The second factor is the exclusion of Iran, which aspires to the role of a regional player. Addressing the Georgian parliament in March 2000, then-Armenian President Robert Kocharian advocated structuring the proposed pact on the formula 3+3+2, meaning that Ruusia, Turkey, and Iran as the countries bordering on the three South Caucasus states should serve as "guarantors" of the pact, and the EU and the United States as its "sponsors."
The Brussels-based Center for European Policy Studies unveiled in June 2000 a detailed "consultative document" that examined in detail the optimum composition of a Caucasus Stability Pact, what issues it should address, and how it might function. The preface denies that it is modeled on the Balkan Stability Pact, but at the same time notes the similarities (and differences) that then existed between the two regions. The document postulated six chapters, three focusing on relations among the South Caucasus states, including conflict resolution and prevention and establishing a regional-security system; and three focusing on broader regional cooperation that would draw in Russia and the Black Sea and Caspian regions. It did not rule out the inclusion of Iran in a Caucasus Contact Group that would discuss implementation of that proposed agenda, and it took as a given the involvement of such international organizations as the UN, the OSCE, the Council of Europe, the World Bank and International Monetary Fund (IMF), and the European Bank for Reconstruction and Development (EBRD).
Window Of Opportunity
Although eminently rational and stuffed with innovative ideas (such as the introduction of South Caucasus Community passports), the working document was not unequivocally endorsed by any of the proposed beneficiaries, although Abkhaz Foreign Minister Sergei Shamba told the co-authors in August 2000 that Abkhazia would like to participate "on equal terms" with the other eight players. Iran for its part rejected the inclusion of the EU and the United States, arguing for the formula 3+3, meaning Armenia, Azerbaijan, and Georgia plus Russia, Turkey, and Iran.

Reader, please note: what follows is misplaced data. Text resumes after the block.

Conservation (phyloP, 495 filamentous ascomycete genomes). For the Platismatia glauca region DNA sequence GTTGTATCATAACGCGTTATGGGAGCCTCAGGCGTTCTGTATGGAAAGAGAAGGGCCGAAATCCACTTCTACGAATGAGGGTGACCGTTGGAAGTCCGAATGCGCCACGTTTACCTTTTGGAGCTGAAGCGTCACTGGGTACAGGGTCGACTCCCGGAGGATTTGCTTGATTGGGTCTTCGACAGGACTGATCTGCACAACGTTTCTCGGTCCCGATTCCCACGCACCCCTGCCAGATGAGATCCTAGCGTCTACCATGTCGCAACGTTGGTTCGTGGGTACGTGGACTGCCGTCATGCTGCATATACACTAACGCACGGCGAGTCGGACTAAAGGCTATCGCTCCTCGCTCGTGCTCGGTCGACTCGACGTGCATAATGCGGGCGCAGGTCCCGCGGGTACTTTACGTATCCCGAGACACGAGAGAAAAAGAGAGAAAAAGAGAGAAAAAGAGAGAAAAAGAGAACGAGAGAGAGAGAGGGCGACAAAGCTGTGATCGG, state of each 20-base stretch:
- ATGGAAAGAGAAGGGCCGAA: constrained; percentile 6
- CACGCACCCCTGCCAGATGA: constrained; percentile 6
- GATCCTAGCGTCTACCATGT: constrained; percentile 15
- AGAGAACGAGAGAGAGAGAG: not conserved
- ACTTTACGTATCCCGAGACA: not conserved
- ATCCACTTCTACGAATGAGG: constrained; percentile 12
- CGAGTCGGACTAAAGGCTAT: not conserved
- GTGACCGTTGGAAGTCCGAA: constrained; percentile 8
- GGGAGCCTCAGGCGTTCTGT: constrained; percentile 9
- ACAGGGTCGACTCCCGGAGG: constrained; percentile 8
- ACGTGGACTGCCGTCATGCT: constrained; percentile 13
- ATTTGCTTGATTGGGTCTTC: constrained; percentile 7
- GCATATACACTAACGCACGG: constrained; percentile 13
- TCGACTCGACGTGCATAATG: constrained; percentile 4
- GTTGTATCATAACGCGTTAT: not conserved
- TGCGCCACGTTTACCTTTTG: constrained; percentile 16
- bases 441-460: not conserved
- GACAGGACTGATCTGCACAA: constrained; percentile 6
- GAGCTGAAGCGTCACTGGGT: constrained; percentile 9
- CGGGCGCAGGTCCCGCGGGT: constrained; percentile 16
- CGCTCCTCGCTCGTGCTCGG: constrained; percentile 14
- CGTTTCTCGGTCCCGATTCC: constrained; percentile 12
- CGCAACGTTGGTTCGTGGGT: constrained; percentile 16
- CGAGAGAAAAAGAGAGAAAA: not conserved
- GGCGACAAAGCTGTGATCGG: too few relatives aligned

With hindsight, the window of opportunity for formalizing such a Caucasus Pact began to swing shut in the summer of 2004, when Georgia launched its first abortive effort to bring South Ossetia back under its control by military force. That closure could possibly have been reversed but for the confrontational policies and brinkmanship espoused by the Georgian leadership vis-a-vis Moscow, the unwillingness of both Armenia and Azerbaijan to make the concessions needed for an equitable solution to the Karabakh conflict, and the protracted standoff between the United States and Iran.
Meanwhile, the geopolitical balance has changed dramatically since Erdogan resurrected the idea of a Caucasus Stability Pact one month ago. Russia has formally recognized the independence of Abkhazia and South Ossetia and is moving to cement closer military ties with both entities. It could therefore insist on their inclusion in any regional forum. President Gul has paid a landmark visit to Yerevan, thereby paving the way for intensive discussions on the terms for establishing formal diplomatic relations with Armenia. In response both to that anticipated rapprochement and to the chaos unleashed by Georgia's strategic miscalculation in precipitating a war with Russia, Azerbaijan is now tilting away from the West and toward Moscow.
This growing mistrust and incipient polarization suggest that at least in the immediate future, the sole avenue for cooperation among the countries of the region will be bilateral agreements. (Armenia and Turkey signed such an agreement on energy supplies during Gul's September 6 visit to Yerevan.)
In the longer term, Dimitrios Triantophyllou of the International Center for Black Sea Studies was quoted by the "Turkish Daily News" on August 29 as suggesting the Black Sea Economic Cooperation Organization -- of which the three South Caucasus states, Turkey, and Russia are all members -- could conceivably "lay the groundwork, open channels of communication, and provide the infrastructure" within which diplomats from the five countries could address the political differences between them.